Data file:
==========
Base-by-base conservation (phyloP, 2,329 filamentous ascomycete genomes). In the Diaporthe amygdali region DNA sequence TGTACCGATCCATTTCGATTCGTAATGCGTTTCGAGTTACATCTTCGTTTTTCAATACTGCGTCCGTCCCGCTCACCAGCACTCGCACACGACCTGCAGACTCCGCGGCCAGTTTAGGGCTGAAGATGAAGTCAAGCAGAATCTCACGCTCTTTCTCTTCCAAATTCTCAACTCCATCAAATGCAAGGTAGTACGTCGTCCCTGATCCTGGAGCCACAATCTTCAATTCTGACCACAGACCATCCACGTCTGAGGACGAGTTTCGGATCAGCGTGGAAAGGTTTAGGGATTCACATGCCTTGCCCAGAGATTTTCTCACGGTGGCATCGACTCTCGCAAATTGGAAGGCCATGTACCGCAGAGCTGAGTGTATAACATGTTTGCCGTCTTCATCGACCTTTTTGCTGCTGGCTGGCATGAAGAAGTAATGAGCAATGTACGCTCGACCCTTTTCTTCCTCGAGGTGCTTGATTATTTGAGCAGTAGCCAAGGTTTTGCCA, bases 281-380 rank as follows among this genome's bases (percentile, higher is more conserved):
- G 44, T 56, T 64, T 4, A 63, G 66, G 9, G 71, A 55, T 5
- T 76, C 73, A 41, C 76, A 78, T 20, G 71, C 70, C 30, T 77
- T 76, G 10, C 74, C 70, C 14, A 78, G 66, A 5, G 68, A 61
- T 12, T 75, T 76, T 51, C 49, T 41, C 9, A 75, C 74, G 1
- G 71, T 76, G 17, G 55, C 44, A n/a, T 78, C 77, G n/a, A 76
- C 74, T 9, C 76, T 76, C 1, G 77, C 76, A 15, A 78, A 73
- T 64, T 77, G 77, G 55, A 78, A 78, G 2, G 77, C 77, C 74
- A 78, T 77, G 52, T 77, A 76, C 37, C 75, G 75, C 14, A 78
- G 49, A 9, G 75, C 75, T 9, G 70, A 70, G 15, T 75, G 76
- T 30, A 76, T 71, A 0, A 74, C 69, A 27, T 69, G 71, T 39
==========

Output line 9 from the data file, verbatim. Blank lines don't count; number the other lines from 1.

- A 78, T 77, G 52, T 77, A 76, C 37, C 75, G 75, C 14, A 78